I posted earlier about Bill Luedder's new book Cry Rape: The True Story of One Woman's Harrowing Quest for Justice, which tells the story of how an ambitious detective, using psychological interrogation techniques designed for guilty suspects, coerced a rape victim to recant her claim that she had been raped and how the woman ("Patty") fought to make sure that justice was served in her case. Having read the book, I can say it is a must read, a powerful indictment of how tunnelvision can lead police officers and prosecutors even to turn against crime victims in a desperate attempt to protect the system.
One of the most fascinating sections of the book deals with the lengths to which the city of Madison were willing to go to defend their police officers against internal disciplinary action and a civil suit filed by the victim. To free the lead detective from any blame, lawyers retained Joseph Buckley, President of John E. Reid & Associates in Chicago, to give an expert opinion as to whether the recantation of Patty was voluntary and reliable. Buckley opined that the police had conducted "reasonable investigation" that Patty's interrogations were conducted in a "reasonable manner, and that her resulting confession "appears to be both a voluntary and truthful statement."
Everything must have appeared reasonable to Mr. Buckley because the interrogation tactics used against Patty were textbook Reid techniques. And for years, Mr. Buckley has trained interrogators that the Reid technique does not produce false confessions, in part, because the Reid technique is only used on guilty suspects. But in Patty's case, the technique was used on an innocent victim and it produced a false recantation (one that was later proven false when DNA evidence identified a third party as the rapist). The Cry Rape story thus undercuts two of the foundational premises of the Reid technique: 1) that investigators can tell by reading body language or verbal cues whether a suspect is lying; and 2) that the psychological techniques do not produce involuntary or false confessions. In Patty's case, Buckley was wrong on both counts (as was the judge who ruled the confession voluntary).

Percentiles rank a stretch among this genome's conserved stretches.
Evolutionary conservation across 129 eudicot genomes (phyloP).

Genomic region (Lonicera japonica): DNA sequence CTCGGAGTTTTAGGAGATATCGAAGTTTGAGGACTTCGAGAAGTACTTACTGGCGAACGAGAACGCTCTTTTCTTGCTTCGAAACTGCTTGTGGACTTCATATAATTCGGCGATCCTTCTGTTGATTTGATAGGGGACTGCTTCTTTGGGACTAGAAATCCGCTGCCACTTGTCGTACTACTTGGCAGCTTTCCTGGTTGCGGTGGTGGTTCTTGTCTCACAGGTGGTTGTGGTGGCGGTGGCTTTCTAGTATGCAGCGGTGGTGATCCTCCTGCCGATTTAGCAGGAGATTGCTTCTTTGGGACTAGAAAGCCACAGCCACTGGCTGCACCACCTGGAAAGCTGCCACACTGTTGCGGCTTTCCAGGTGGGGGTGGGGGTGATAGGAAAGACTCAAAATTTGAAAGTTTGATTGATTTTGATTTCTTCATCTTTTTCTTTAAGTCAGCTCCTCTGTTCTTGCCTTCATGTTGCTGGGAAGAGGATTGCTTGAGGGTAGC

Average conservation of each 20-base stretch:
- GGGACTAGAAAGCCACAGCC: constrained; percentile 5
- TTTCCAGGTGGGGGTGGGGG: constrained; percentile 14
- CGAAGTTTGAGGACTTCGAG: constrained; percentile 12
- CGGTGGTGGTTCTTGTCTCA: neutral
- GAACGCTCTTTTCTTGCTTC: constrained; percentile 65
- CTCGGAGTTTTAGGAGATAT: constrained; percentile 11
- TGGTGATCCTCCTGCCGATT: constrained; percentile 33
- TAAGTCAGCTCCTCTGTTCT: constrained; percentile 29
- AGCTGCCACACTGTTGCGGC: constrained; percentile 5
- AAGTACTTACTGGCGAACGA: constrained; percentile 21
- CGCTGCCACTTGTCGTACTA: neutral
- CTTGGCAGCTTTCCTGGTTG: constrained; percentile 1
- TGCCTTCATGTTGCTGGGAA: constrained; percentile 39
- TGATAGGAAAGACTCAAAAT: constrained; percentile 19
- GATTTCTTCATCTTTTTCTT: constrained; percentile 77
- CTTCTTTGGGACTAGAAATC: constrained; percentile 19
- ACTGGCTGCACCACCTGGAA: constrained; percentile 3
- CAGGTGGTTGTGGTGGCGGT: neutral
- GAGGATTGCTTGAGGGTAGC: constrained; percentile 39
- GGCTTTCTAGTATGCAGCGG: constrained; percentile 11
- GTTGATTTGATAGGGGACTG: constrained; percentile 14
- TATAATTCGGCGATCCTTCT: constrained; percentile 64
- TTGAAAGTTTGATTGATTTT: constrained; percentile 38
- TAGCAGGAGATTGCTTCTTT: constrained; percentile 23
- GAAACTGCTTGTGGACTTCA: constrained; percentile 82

Fortunately, future suspects in serious crimes who are interrogated by police officers in Wisconsin may be protected from psychological coercion by a new law requiring that police electronically record all custodial interrogations. But Cry Rape suggests that the lawmakers should think about extending the law to all interviews of witnesses and victims as well. The same pseudo-scientific judgements about truthfulness are often used to launch full scale interrogations against both witnesses and victims, a move which as Cry Rape demonstrates can have tragic results.